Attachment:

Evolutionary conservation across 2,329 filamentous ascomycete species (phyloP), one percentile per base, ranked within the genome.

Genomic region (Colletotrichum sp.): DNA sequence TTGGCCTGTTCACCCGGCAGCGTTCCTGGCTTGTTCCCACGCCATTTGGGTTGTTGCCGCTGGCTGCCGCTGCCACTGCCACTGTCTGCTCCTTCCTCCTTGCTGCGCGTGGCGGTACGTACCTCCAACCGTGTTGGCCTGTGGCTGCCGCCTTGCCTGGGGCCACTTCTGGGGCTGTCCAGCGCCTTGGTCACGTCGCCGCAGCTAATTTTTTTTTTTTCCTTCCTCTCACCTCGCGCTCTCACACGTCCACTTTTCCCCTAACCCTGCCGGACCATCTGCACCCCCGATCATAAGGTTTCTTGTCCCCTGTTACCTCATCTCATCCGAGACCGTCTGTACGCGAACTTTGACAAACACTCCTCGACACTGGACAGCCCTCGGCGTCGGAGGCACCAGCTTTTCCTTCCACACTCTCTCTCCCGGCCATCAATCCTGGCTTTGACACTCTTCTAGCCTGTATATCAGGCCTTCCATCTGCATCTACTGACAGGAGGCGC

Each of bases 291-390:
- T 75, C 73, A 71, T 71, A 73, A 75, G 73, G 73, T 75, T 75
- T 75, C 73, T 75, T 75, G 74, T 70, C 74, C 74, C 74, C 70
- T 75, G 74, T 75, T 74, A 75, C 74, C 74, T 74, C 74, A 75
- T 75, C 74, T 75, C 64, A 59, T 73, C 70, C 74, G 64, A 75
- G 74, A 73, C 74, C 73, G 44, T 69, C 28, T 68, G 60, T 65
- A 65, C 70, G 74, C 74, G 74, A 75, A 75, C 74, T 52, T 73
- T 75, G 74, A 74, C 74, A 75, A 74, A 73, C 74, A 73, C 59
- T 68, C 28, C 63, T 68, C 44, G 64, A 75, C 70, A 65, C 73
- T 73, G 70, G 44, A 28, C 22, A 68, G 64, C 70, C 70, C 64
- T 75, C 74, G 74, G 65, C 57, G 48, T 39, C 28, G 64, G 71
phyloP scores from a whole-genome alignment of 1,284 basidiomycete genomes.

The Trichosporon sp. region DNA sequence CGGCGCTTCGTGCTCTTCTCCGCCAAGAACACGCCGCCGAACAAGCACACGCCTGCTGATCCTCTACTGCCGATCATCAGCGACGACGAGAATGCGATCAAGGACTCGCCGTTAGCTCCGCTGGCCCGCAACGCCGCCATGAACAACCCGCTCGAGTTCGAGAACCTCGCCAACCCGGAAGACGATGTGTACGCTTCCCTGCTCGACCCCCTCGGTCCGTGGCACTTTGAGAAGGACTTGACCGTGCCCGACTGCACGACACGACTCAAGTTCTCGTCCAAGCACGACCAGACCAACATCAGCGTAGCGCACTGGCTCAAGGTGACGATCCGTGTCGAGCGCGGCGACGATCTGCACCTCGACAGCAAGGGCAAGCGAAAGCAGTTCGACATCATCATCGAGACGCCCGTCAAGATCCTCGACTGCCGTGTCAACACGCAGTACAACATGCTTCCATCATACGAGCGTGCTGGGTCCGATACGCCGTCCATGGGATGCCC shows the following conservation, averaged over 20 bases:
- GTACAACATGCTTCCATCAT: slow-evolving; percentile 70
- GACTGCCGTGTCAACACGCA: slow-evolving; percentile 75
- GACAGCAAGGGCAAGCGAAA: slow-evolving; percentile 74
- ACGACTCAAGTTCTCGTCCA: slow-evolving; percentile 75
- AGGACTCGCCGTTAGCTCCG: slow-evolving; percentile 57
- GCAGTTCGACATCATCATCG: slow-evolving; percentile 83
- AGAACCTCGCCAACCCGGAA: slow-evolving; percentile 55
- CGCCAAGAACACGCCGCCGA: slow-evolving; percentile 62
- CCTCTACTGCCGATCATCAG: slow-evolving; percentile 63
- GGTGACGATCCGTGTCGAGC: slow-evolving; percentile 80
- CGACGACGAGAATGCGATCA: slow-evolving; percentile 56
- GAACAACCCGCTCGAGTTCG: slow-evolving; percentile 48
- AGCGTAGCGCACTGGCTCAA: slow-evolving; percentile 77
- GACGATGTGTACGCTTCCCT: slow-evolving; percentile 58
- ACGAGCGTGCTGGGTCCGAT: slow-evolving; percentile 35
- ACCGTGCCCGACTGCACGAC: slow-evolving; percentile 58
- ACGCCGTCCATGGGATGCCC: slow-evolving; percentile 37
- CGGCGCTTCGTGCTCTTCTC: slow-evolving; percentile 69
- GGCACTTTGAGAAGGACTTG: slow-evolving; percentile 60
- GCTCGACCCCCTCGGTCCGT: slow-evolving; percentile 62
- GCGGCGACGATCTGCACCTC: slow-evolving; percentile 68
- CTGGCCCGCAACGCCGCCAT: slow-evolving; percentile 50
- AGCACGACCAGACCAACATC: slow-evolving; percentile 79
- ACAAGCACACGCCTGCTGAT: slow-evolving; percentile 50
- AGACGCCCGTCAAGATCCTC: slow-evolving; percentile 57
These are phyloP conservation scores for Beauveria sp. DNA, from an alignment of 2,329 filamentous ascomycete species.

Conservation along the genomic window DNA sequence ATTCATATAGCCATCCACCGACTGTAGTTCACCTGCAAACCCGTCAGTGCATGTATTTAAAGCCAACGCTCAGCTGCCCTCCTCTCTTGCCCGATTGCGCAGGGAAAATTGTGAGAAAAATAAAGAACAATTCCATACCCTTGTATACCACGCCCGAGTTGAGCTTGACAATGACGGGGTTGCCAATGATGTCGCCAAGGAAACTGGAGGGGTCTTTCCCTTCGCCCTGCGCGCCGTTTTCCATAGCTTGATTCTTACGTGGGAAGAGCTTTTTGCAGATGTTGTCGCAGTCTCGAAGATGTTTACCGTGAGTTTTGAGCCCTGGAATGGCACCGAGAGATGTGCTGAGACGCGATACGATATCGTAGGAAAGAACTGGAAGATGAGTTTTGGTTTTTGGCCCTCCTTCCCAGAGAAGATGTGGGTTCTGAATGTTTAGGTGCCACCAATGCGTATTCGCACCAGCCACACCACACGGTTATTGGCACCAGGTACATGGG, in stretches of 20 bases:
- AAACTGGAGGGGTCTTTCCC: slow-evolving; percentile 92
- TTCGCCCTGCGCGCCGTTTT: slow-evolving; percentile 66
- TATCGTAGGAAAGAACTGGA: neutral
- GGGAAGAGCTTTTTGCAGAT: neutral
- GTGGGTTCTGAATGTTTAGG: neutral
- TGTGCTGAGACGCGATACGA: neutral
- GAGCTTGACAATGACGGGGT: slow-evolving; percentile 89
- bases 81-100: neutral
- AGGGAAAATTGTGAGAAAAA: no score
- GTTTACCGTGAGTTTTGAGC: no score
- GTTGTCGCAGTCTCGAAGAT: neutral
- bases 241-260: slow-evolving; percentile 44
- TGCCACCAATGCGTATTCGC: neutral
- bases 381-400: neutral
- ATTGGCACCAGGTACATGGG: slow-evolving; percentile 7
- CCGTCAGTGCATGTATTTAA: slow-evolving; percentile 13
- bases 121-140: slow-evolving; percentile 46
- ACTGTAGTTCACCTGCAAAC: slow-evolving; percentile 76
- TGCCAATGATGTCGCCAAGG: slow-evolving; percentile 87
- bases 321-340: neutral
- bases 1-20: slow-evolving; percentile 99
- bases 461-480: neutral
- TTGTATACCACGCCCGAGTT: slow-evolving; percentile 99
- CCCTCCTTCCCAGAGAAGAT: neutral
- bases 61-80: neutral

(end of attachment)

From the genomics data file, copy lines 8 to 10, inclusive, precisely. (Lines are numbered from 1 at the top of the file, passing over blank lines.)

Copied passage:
- G 74, A 73, C 74, C 73, G 44, T 69, C 28, T 68, G 60, T 65
- A 65, C 70, G 74, C 74, G 74, A 75, A 75, C 74, T 52, T 73
- T 75, G 74, A 74, C 74, A 75, A 74, A 73, C 74, A 73, C 59